June 3, 2017

Passengers

Last August, the first trailers for PASSENGERS had me really excited. I love sci-fi movies about colonizing distant worlds, space arks, hibernation capsules. I enjoy the acting of Jennifer Lawrence and Chris Pratt; they seem to be a good pairing. Michael Sheen as a robot bartender clearly meant to allude to The Shining was an exciting possibility.
Then the reviews, the negative, angry reviews rolled in. Viewers seemed to feel betrayed by the movie, but reluctant to reveal their reasons.
Some kind of reverse lock fell into place. One weekend when I had a night to myself I rented it: I knew that this would not be a boring bad movie.
Even forearmed, I was surprised how much I hated the movie. To be more precise, Lawrence, Pratt, and Sheen deliver terrific performances, but the screenplay is deeply flawed right to the bones. I literally would not have agreed to bankroll any film with this premise.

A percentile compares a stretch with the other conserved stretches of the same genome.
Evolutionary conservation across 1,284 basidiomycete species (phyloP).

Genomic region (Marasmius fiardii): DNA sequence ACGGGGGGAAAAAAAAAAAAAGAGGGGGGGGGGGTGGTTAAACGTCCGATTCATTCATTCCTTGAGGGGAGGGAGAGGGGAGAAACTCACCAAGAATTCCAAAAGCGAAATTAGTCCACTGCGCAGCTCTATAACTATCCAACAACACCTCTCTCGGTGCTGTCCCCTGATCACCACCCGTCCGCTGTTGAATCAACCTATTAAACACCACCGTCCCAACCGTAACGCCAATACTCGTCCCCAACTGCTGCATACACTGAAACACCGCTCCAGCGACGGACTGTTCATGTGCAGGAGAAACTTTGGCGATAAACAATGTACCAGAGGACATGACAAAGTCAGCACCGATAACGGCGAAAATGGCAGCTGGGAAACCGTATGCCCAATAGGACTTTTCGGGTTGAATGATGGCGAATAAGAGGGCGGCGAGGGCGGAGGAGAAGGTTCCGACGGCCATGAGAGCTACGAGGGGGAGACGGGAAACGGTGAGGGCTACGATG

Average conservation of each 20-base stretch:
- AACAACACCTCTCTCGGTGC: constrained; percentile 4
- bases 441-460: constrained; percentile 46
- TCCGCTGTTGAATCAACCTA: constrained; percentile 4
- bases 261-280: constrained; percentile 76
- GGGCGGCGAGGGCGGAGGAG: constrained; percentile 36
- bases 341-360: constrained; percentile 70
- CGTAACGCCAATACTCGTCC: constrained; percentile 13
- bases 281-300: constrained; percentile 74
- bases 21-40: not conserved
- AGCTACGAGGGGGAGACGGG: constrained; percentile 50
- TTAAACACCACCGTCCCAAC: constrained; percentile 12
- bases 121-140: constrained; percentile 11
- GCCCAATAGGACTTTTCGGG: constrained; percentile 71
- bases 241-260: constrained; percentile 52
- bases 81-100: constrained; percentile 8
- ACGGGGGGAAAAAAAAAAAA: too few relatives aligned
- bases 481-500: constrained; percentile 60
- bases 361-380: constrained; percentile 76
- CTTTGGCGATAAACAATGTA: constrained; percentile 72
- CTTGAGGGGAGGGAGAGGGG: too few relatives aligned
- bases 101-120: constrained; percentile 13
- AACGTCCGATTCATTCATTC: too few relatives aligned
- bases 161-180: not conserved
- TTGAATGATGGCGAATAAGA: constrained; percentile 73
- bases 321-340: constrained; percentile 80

It's been decades since I watched a movie so misbegotten I wanted to turn it off and walk away in the middle. I was so mad at the events unfolding that I did turn it off for a moment. If I had been in a theater I may have walked out. After a few fuming moments I turned it back on and watched it through to the end.
Not only was the movie fundamentally flawed, the third act was badly patched and reshot to try and salvage it. I have never "seen the seams" of a repaired screenplay so plainly.
I don't want to spoil the movie, but I wouldn't recommend it either: in all honesty the movie's only value is academic. "Here's an example of a hugely expensive movie with two huge movie stars that was too big to fail, but too bad to succeed." There's also some remarkable performance moments, especially Lawrence, and Sheen's perfectly modulated AI bartender.
Stub Hubby Grade: F.